Trade Shows

Trade shows are some of the best events possible for a business owner or sales professional who is solely focused on approaching potential leads. Trade shows are events where different companies come together and show off their products for prospective customers. Attendees at the trade show are either selling their product or looking for things to buy.

So, B2C salespeople will be pitching primarily to attendees as part of a booth. B2B sellers can show up as attendees or set up a booth, and they’ll probably want to network with other booths. You can find trade shows to attend on sites like that organize them by industry to make it easy and quick to find some in your area.


Conferences are industry-specific events that get businesses in their industry together to discuss news and innovation. There are some that have consumer attendees, but usually conferences are made up of business professionals in the given niche, making them a great place to network with other businesses to create valuable connections and relationships.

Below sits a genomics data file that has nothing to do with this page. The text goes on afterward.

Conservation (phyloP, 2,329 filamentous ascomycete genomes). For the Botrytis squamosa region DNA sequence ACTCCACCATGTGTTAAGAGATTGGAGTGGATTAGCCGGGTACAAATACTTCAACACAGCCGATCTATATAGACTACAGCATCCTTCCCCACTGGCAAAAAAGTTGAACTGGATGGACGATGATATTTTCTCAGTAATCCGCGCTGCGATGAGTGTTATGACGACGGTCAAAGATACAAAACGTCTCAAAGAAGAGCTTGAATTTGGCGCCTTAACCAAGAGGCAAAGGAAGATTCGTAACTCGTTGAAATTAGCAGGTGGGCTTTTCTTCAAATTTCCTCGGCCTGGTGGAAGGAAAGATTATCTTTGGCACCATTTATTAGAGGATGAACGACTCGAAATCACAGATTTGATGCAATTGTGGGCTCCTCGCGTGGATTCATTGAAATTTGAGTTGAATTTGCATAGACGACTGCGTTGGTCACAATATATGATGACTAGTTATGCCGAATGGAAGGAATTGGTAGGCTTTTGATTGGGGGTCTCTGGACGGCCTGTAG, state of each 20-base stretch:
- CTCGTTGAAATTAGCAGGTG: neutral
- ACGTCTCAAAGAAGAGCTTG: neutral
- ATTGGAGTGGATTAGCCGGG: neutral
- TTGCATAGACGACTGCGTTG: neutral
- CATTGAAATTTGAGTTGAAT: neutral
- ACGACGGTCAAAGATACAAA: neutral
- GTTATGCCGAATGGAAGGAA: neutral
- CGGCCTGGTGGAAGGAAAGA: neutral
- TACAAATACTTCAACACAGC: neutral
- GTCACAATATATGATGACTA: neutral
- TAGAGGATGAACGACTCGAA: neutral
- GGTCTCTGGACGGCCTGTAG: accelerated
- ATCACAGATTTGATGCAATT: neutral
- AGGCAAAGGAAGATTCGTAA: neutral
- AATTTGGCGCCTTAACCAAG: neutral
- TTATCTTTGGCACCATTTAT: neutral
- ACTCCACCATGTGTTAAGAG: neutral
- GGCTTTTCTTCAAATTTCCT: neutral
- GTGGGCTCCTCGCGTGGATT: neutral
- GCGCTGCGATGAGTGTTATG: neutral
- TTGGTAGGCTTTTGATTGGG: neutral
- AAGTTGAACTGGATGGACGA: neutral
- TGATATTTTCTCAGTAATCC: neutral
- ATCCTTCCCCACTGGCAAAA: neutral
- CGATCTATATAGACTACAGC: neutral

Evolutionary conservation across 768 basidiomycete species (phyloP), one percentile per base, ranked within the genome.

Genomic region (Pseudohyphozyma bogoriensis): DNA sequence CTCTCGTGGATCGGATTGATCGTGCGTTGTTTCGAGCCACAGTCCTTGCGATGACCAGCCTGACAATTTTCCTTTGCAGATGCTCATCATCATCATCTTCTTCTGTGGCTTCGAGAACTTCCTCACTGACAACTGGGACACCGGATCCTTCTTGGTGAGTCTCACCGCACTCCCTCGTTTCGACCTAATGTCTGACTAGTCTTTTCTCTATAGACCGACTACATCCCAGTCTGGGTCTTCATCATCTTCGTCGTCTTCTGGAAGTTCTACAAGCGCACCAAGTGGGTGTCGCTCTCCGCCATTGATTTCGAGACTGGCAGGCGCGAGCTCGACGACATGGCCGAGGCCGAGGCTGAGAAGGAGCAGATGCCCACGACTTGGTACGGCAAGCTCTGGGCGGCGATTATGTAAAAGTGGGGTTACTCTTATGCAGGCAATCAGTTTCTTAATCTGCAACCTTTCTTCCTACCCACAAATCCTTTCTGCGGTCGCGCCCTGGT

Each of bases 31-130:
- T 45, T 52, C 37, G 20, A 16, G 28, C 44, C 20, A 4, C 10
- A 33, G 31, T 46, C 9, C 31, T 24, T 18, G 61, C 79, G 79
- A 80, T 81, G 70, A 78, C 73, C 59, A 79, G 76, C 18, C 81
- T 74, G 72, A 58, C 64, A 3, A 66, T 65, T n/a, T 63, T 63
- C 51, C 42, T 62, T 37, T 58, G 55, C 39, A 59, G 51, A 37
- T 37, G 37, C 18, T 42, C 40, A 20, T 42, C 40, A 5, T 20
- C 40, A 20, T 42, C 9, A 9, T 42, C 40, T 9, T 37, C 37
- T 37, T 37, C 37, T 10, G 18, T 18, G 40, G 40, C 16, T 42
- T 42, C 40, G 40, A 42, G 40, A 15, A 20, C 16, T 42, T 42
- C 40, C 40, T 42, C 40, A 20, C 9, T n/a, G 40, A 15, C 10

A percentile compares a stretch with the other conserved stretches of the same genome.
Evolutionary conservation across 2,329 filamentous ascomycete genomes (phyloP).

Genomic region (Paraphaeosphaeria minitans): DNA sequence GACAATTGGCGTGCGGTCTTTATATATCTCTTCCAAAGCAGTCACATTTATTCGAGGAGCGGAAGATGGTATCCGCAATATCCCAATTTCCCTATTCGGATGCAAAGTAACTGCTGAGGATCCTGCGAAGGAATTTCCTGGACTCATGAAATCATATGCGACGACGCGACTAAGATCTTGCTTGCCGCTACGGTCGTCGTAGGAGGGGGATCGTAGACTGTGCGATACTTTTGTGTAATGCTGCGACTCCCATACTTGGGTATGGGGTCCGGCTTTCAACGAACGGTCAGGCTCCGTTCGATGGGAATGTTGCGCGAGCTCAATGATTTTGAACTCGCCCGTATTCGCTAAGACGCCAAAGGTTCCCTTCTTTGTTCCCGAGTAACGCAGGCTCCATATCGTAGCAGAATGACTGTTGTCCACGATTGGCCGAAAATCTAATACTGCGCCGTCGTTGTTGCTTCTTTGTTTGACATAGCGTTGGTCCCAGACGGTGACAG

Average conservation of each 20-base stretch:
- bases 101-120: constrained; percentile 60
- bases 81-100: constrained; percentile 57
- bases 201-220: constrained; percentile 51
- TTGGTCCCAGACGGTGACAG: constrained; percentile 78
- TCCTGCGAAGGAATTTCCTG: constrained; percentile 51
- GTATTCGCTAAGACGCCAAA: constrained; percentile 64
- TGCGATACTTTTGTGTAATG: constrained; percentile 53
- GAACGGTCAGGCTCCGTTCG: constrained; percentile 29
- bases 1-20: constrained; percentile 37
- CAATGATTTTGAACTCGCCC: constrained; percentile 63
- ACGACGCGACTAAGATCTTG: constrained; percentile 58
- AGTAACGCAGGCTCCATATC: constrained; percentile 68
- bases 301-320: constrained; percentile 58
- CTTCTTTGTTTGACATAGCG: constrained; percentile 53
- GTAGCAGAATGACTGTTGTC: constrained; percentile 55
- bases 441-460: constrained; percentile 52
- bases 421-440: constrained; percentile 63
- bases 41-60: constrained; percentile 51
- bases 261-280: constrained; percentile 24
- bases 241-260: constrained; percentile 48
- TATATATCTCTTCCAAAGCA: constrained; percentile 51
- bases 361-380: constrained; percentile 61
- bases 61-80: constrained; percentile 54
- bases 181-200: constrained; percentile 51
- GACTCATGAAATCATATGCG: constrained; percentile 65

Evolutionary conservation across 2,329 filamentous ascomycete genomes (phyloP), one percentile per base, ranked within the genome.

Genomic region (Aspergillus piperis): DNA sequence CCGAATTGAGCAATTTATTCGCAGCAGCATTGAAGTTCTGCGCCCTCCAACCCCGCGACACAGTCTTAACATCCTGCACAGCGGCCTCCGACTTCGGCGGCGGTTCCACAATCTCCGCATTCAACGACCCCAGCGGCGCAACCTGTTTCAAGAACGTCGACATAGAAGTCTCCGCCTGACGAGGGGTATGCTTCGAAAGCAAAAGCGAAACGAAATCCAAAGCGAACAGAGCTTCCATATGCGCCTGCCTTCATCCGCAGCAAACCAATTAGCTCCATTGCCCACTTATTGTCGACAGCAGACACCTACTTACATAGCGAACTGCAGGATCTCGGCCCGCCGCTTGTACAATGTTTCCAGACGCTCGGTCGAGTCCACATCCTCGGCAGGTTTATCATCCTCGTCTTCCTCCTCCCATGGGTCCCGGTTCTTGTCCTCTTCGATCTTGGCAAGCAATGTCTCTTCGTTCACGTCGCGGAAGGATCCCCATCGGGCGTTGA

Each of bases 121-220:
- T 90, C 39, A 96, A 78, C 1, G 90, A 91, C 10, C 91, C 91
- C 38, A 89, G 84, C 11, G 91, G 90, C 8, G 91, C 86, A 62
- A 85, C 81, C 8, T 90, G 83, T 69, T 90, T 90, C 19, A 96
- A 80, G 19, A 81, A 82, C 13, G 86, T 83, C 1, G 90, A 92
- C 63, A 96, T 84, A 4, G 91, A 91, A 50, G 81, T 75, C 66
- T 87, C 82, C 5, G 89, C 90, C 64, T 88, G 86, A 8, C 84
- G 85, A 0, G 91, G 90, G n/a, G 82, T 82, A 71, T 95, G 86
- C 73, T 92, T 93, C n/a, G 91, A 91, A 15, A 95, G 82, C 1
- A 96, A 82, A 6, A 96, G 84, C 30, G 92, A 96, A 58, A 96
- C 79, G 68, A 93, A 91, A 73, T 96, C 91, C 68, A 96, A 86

Since conferences can be business-only or consumer-inclusive, the type of salesperson they serve best depends on the conference you pick. There are conferences for everybody, and you can find them on, as well. B2B sellers will benefit more from the business-only conferences, whereas B2C sellers will typically go to the consumer-attended events.

Business Networking Groups

Business networking groups can be informal or formal groups that coordinate networking events for its members. Informal groups include professional LinkedIn groups or community-led nonprofit organizations, while formal groups typically represent associations like your Chamber of Commerce or Business Networking International (BNI).